In recent years, I’ve started creating “turn-in sheets” with my assignments in academic land.
My assignments spell out what I want students to do for a graded project.
The turn-in sheet structures their answers. It ensures that they’ve hit everything that I wanted them to address in their work.
Originally, I asked students to do this to streamline grading. When I ask for use of certain structures or functionalities when building a web page, I do not want to dig through each site to find the thing. I definitely don’t want to dig through tons of code to find relevant lines. The turn-in sheet asked the student to tell me where all of the things were that they needed to address in the assignment.
Later, I realized these turn-in sheets serve more functions than this.
Student anxiety is reduced, because they know they’ve addressed all aspects of the project by completing the turn-in sheet.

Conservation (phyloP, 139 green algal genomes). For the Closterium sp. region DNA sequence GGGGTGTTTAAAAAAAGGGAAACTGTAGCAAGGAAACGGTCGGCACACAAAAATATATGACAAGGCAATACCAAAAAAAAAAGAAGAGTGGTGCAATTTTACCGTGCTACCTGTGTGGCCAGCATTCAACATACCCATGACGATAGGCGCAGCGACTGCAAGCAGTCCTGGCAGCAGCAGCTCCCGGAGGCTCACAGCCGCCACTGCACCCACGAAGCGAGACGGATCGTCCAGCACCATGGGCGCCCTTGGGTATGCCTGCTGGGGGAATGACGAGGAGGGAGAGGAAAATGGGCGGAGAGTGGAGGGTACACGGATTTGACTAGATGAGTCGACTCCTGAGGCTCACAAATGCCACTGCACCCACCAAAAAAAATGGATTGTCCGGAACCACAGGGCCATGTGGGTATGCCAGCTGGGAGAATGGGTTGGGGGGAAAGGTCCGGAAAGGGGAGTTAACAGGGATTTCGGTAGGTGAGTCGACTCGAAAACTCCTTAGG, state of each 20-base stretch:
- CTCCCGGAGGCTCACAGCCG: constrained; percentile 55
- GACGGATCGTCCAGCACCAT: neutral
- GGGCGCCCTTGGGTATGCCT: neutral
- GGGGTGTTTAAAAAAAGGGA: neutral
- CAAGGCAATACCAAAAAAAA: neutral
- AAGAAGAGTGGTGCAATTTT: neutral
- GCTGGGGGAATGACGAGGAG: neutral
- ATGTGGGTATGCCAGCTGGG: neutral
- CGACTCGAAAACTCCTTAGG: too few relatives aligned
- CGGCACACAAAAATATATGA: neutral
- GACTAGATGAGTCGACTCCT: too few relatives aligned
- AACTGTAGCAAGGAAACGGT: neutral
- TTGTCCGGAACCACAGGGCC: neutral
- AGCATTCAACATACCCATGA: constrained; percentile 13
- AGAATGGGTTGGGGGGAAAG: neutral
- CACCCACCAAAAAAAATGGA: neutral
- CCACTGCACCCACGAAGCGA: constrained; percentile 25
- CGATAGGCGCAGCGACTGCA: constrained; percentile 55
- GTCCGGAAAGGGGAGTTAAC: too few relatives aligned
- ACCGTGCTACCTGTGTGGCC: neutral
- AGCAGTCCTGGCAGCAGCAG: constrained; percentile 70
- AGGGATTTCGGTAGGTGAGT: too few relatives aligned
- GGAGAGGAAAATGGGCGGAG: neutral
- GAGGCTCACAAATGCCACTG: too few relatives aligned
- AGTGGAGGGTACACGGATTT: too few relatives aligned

Students were more likely to reflect on their work, because it was clearer to them what they accomplished when it was formatted well.
It helped to cut down on cheating. This was completely unexpected! When students have to explain where to find an example of X programming structure, they must understand the code they steal. I still remember the student who stole a 12-column layout and claimed it was a 4-column layout. We caught it because the student didn’t understand the stolen code and pointed us to exactly where the plagiarism happened.
Turn-in sheets and course workbooks help to make intangible skills like programming feel more real. They organize thinking. And they may make your grading life easier, too. Try this for your next course.